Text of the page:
If you haven’t noticed, we are finding ourselves within a storm. It’s a mobile Operating System maelstrom, and we are all the victims of its ferocity. We’re watching as one OS appears after another, swept out of the mud from the gale-force winds rousing them from the depths of developers and manufacturers imaginations. We are inundated with mobile features starkly similar to the mobile features of another platform entirely, yet told that one is better than the other. And we believe them. We have our favorites, usually for a plethora of reasons we are eager to preach to dissenters of our chosen wares, and the same can be said about the opposition. And yet, while consumers are free to choose one platform as their daily bedfellow, manufacturers are not. They must keep their arms spread widely, happy to invite any and all takers to match their hardware. As someone has said before, the body cannot live without the soul. Hardware cannot live without the software.
I’ve been thinking about this ever since Motorola’s CEO Sanjay Jha spoke with the Wall Street Journal about Motorola splitting into two, and what he feels the future of “his side” of the company should be. Most notably, is Jha saying that if Motorola had more money, he would use the extra funds to invest in developing their own operating platform. Jha is no fool, and he sees that these Operating Systems, designed and built by companies personally invested in their success, are the rule, and not the exception anymore. This isn’t a new practice, it’s just come to the fore as of recently because of all the recent additions, or upgrades. Palm’s old OS became something new, useful, and shiny with webOS. Google’s been pumping out updates for their Android OS so fast that consumers can barely keep track. And, let’s not forget Microsoft’s revitalization coming this holiday season as Windows Phone 7 Series.
So why has Jha, and Motorola because of it, been cast in this light of not appreciating Google/Android? Or, as some of the other blogs would suggest, go as far as to say that they no longer love Android? Who knows. There’s no doubt that Motorola’s future was very much in question until the release of the Droid for Verizon. Even if the CLIQ, with their fancy MotoBLUR, had come out before, it wasn’t enough. With Verizon’s mighty advertisement hammer, and the fact that the Droid was the first (and only, at the time) device running the new-fangled Anroid 2.0, it was destined to be a winner. And it has been. Motorola is back in the game, so to speak, and now they’re looking at their options.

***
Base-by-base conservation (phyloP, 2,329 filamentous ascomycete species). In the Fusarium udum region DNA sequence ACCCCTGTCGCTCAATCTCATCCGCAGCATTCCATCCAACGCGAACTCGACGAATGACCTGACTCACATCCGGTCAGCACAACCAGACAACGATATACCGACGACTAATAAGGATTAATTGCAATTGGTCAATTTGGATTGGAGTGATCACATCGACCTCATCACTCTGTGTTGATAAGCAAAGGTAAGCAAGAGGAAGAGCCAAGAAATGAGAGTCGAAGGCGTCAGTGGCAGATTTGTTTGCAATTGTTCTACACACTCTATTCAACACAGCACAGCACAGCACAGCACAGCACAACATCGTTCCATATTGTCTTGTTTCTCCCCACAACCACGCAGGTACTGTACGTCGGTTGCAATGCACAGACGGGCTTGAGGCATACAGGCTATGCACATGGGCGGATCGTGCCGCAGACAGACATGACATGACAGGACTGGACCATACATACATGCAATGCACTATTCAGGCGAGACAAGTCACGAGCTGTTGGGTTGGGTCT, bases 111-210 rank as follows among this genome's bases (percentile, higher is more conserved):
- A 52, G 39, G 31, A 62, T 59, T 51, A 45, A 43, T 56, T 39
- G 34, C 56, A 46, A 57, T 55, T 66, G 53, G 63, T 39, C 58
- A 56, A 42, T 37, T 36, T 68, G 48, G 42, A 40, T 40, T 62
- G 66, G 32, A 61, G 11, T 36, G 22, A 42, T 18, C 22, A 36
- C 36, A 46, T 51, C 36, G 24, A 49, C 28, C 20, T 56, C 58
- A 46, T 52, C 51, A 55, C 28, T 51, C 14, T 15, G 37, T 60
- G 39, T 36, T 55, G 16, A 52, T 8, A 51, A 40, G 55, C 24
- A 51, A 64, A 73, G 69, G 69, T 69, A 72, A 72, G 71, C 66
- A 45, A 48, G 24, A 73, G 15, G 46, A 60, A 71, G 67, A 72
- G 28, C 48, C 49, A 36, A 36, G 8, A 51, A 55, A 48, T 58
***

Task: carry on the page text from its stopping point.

Jha told the WSJ that, if they had more money for R&D, he’d be developing an operating platform. I don’t see this as Jha counting out any other option, especially not Android. One, he’s openly admitting that Motorola doesn’t have the funds to do anything of this nature. And second, he’s not saying that they’d stop using other Operating Systems. He’s not saying that Android won’t be seen on any other Motorola handset from this point on. And, he’s certainly not moving away from the little green ‘droid. He’s simply stating that if his company had the money to do it, he’d jump on board the OS-creating train.
Motorola went on the record awhile back, stating that they would no longer be producing Windows Mobile handsets. Why? Because, in essence, they didn’t think Windows Mobile 6.5 was worth it, and they believed that (as it was known at the time) Windows Mobile 7 wasn’t coming fast enough. So, the company made the decision to focus on Android, and that decision turned out to be a winner. And now that Windows Phone 7 has been announced, shown off, and drooled over by (almost) everyone, Motorola wants to make it clear that they’re willing to make handsets for the Redmond, Washington-based company. They never said they were done with the company altogether. They just wanted better software, and now that they have it, (in speculation) they’re willing to adopt the platform again.
Motorola’s going to keep producing Android phones. And, believe it or not, they’re probably going to dive into other platforms (like Windows Phone 7) in the future. Motorola does need diversity in their portfolio. They’re a company that makes hardware, and they need to focus on that. If they can create attractive, unique, and powerful handsets in the future, then it won’t matter what OS is under the hood (at least not to those who haven’t chosen their favorites yet). Motorola has at least eight months to keep creating Android-based handsets before Windows Phone 7 even becomes a reality in the market, and it doesn’t look like the company has any plans to stop any time soon.